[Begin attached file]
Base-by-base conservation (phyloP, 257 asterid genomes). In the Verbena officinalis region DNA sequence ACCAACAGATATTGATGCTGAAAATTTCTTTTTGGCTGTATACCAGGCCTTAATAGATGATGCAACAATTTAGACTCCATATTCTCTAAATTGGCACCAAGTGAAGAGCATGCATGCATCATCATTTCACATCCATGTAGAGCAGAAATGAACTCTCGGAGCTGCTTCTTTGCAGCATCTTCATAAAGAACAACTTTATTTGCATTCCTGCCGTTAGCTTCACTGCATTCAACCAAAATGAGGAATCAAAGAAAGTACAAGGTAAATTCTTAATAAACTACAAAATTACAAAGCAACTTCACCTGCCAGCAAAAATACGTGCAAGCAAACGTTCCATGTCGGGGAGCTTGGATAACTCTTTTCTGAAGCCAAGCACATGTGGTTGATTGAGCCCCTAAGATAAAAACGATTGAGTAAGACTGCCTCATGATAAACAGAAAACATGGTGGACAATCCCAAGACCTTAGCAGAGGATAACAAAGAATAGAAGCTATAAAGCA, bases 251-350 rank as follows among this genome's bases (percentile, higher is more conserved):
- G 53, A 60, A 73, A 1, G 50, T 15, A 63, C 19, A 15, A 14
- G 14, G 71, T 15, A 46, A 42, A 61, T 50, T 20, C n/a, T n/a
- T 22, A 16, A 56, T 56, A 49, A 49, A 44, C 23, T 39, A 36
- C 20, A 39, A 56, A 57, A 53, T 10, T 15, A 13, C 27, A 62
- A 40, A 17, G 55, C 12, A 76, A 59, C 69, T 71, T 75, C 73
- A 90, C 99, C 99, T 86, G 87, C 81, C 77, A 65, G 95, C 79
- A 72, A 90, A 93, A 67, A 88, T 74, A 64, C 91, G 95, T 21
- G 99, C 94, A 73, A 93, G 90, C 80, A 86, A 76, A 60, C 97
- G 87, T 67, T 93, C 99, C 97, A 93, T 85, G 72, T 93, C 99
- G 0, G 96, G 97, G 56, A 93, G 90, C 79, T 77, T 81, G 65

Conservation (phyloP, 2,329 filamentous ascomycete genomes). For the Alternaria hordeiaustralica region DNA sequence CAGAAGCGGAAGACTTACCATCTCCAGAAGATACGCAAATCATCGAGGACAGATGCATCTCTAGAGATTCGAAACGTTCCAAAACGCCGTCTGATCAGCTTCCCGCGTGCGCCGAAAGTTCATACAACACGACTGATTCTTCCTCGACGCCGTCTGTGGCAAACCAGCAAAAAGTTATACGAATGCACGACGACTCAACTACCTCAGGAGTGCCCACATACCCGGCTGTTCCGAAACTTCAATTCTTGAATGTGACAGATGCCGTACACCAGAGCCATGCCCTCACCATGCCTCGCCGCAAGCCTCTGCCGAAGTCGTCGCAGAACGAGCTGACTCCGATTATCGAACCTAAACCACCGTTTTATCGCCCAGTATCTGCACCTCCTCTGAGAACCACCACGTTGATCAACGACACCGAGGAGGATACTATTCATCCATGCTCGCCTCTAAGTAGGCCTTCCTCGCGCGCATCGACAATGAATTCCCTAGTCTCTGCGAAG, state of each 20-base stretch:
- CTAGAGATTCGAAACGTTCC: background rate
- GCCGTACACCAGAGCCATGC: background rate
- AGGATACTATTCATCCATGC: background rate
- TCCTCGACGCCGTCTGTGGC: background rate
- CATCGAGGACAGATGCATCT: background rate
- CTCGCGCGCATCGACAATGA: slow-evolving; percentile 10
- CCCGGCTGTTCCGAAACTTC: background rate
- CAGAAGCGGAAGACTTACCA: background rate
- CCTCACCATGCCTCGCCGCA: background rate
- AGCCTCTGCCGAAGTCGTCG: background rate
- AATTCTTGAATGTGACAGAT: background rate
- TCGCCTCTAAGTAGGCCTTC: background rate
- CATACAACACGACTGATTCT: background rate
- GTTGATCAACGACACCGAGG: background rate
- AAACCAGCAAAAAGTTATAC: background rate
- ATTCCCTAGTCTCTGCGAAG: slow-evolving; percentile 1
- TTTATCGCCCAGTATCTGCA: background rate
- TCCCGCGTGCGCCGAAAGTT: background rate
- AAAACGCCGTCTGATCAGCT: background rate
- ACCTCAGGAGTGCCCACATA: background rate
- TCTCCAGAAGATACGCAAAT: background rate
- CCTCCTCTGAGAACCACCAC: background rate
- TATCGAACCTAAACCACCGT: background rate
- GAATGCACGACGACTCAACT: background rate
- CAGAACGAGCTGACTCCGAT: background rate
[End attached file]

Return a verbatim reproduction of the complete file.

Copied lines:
Base-by-base conservation (phyloP, 257 asterid genomes). In the Verbena officinalis region DNA sequence ACCAACAGATATTGATGCTGAAAATTTCTTTTTGGCTGTATACCAGGCCTTAATAGATGATGCAACAATTTAGACTCCATATTCTCTAAATTGGCACCAAGTGAAGAGCATGCATGCATCATCATTTCACATCCATGTAGAGCAGAAATGAACTCTCGGAGCTGCTTCTTTGCAGCATCTTCATAAAGAACAACTTTATTTGCATTCCTGCCGTTAGCTTCACTGCATTCAACCAAAATGAGGAATCAAAGAAAGTACAAGGTAAATTCTTAATAAACTACAAAATTACAAAGCAACTTCACCTGCCAGCAAAAATACGTGCAAGCAAACGTTCCATGTCGGGGAGCTTGGATAACTCTTTTCTGAAGCCAAGCACATGTGGTTGATTGAGCCCCTAAGATAAAAACGATTGAGTAAGACTGCCTCATGATAAACAGAAAACATGGTGGACAATCCCAAGACCTTAGCAGAGGATAACAAAGAATAGAAGCTATAAAGCA, bases 251-350 rank as follows among this genome's bases (percentile, higher is more conserved):
- G 53, A 60, A 73, A 1, G 50, T 15, A 63, C 19, A 15, A 14
- G 14, G 71, T 15, A 46, A 42, A 61, T 50, T 20, C n/a, T n/a
- T 22, A 16, A 56, T 56, A 49, A 49, A 44, C 23, T 39, A 36
- C 20, A 39, A 56, A 57, A 53, T 10, T 15, A 13, C 27, A 62
- A 40, A 17, G 55, C 12, A 76, A 59, C 69, T 71, T 75, C 73
- A 90, C 99, C 99, T 86, G 87, C 81, C 77, A 65, G 95, C 79
- A 72, A 90, A 93, A 67, A 88, T 74, A 64, C 91, G 95, T 21
- G 99, C 94, A 73, A 93, G 90, C 80, A 86, A 76, A 60, C 97
- G 87, T 67, T 93, C 99, C 97, A 93, T 85, G 72, T 93, C 99
- G 0, G 96, G 97, G 56, A 93, G 90, C 79, T 77, T 81, G 65

Conservation (phyloP, 2,329 filamentous ascomycete genomes). For the Alternaria hordeiaustralica region DNA sequence CAGAAGCGGAAGACTTACCATCTCCAGAAGATACGCAAATCATCGAGGACAGATGCATCTCTAGAGATTCGAAACGTTCCAAAACGCCGTCTGATCAGCTTCCCGCGTGCGCCGAAAGTTCATACAACACGACTGATTCTTCCTCGACGCCGTCTGTGGCAAACCAGCAAAAAGTTATACGAATGCACGACGACTCAACTACCTCAGGAGTGCCCACATACCCGGCTGTTCCGAAACTTCAATTCTTGAATGTGACAGATGCCGTACACCAGAGCCATGCCCTCACCATGCCTCGCCGCAAGCCTCTGCCGAAGTCGTCGCAGAACGAGCTGACTCCGATTATCGAACCTAAACCACCGTTTTATCGCCCAGTATCTGCACCTCCTCTGAGAACCACCACGTTGATCAACGACACCGAGGAGGATACTATTCATCCATGCTCGCCTCTAAGTAGGCCTTCCTCGCGCGCATCGACAATGAATTCCCTAGTCTCTGCGAAG, state of each 20-base stretch:
- CTAGAGATTCGAAACGTTCC: background rate
- GCCGTACACCAGAGCCATGC: background rate
- AGGATACTATTCATCCATGC: background rate
- TCCTCGACGCCGTCTGTGGC: background rate
- CATCGAGGACAGATGCATCT: background rate
- CTCGCGCGCATCGACAATGA: slow-evolving; percentile 10
- CCCGGCTGTTCCGAAACTTC: background rate
- CAGAAGCGGAAGACTTACCA: background rate
- CCTCACCATGCCTCGCCGCA: background rate
- AGCCTCTGCCGAAGTCGTCG: background rate
- AATTCTTGAATGTGACAGAT: background rate
- TCGCCTCTAAGTAGGCCTTC: background rate
- CATACAACACGACTGATTCT: background rate
- GTTGATCAACGACACCGAGG: background rate
- AAACCAGCAAAAAGTTATAC: background rate
- ATTCCCTAGTCTCTGCGAAG: slow-evolving; percentile 1
- TTTATCGCCCAGTATCTGCA: background rate
- TCCCGCGTGCGCCGAAAGTT: background rate
- AAAACGCCGTCTGATCAGCT: background rate
- ACCTCAGGAGTGCCCACATA: background rate
- TCTCCAGAAGATACGCAAAT: background rate
- CCTCCTCTGAGAACCACCAC: background rate
- TATCGAACCTAAACCACCGT: background rate
- GAATGCACGACGACTCAACT: background rate
- CAGAACGAGCTGACTCCGAT: background rate